Election jitters? Don’t worry we got this.

As a DevOps devotee, there’s nothing I like better than a system with failsafes, checks, and balances. One great pleasure of working with Salesforce DevOps is that the APIs fail fast, fail safe, and log verbosely. Success means success.

Speaking as a newbie Election Inspector, another well-designed system is the voting process we practice here in Monroe County, and I’m sure in other counties in New York State, and throughout the US. I’ve only got one primary election under my belt (good prep for Nov 8th!), but I can’t help but be impressed by the careful, thoughtful system we have in place to count each and every vote.

First, the New York State Board of Elections has been a bipartisan agency since 1974. Everything NYS poll workers do is done in teams with one Republican and one Democrat worker. (If you belong to another party, you can identify as Republican or Democrat.)

Even our training was conducted jointly with Republican and a Democrat instructors, and each polling location also has both a Republican and Democrat site chair.

The voting collection mechanisms vary throughout the country. Here, we use optical scanners that read paper ballots marked by the voter. The scanners collect the ballots in a secure bin and records each vote to dual memory cards. When polls close, one card stays with the ballots, and a second is taken directly to a central location to tabulate the vote. 

A closing report of the votes are also printed on a spool of paper tape, in duplicate, and time stamped. One stays with the ballots, and another goes with the second memory card. Both the ballots and the card are sealed.

As soon as possible after the polls close, the ballots and the second card are delivered separately by one of bipartisan site chair to different locations.

Here are a few of the many safeguards built into the process.

  • Every inspector must attend a training session each election year to remain qualified.
  • We diagram the room layouts in advance, to be sure sure voters have privacy, and that inspectors can monitor the scanners for any kind of failure.
  • The scanners arrive under seal, and a bipartisan team removes the seals and sets up the machines. Each scanner even has a battery-backup in the event of a power failure.
  • The ballots are carefully counted and tracked. If there is an issue with a ballot (it is “spoiled” or “abandoned”), we have to collect and return it in a special envelope, and signed by a bipartisan team.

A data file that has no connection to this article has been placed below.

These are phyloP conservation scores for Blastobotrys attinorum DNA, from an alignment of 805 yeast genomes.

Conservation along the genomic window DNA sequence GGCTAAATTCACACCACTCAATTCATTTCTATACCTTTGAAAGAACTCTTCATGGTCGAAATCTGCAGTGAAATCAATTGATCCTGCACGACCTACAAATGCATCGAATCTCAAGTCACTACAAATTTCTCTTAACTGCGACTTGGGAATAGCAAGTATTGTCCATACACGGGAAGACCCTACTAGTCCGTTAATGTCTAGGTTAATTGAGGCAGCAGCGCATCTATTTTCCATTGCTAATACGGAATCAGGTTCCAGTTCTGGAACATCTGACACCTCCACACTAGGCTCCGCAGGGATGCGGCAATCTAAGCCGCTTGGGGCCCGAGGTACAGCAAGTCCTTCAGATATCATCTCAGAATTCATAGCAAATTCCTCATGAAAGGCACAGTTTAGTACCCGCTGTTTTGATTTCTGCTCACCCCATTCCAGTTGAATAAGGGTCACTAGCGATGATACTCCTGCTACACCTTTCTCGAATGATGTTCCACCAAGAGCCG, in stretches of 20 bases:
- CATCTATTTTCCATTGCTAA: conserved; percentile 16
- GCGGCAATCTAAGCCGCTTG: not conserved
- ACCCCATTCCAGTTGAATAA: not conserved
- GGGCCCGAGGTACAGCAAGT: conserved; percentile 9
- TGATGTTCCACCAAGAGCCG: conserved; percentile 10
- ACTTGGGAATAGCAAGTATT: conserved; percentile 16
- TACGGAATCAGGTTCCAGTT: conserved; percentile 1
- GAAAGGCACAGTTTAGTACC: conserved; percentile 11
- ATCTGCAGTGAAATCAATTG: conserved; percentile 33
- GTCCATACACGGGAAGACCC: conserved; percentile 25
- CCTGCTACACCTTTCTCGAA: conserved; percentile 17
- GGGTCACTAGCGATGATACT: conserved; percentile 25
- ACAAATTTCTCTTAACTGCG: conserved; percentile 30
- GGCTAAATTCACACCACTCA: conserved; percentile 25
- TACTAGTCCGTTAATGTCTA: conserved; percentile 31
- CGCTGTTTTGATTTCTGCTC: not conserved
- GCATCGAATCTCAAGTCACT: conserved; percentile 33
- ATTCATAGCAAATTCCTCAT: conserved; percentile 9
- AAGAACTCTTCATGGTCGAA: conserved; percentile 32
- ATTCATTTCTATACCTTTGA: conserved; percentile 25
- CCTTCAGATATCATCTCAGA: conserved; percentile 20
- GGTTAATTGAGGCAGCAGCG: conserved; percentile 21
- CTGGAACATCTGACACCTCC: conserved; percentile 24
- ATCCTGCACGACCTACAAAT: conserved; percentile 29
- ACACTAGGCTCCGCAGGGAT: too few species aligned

• As we open new packets of ballots throughout the day, we log the time and ballot numbers.
  • Voters are checked in by a bipartisan team of inspectors, who identify the voter in the Poll Book, log that the ballot number was used, and explain the voting process to the voter.
  • If an inspector or interpreter must assist a voter, the person assisting the voter must take a special oath, and the event is logged.
  • Credentialed journalists, official Poll Watchers, and even Candidates are expected to visit polling sites, and we have formal procedures governing what they can and cannot do. We are also trained to handle any attempt at electioneering at the polling site.
  • If a ballot includes a write-in vote, the scanner diverts it to a special compartment, and they are tallied and returned in a special envelope.
  • Once the polls close, a ballot reconciliation is completed and signed by a bipartisan team, and returned with any unused supplies. An “After the Polls Close” certificate is also completed and signed, summarizing all the various seal numbers and tallies.
  • Many seals, envelopes, and other materials are color coded, to make everything easy to match. There are checklists for absolutely everything.


A special point of pride for us here is that we provide a specially equipped scanner for the physically impaired, so that everyone can cast their own secret ballot.
People all over the United States are working hard to assure every vote counts. If you are eligible to vote on November 8th, please turn out. It’s a long day for the inspectors, and we like to keep busy!

Ted Husted is a Kaizen Squad developer on the Nimble AMS product crew. “We make the good changes that create a great product.”

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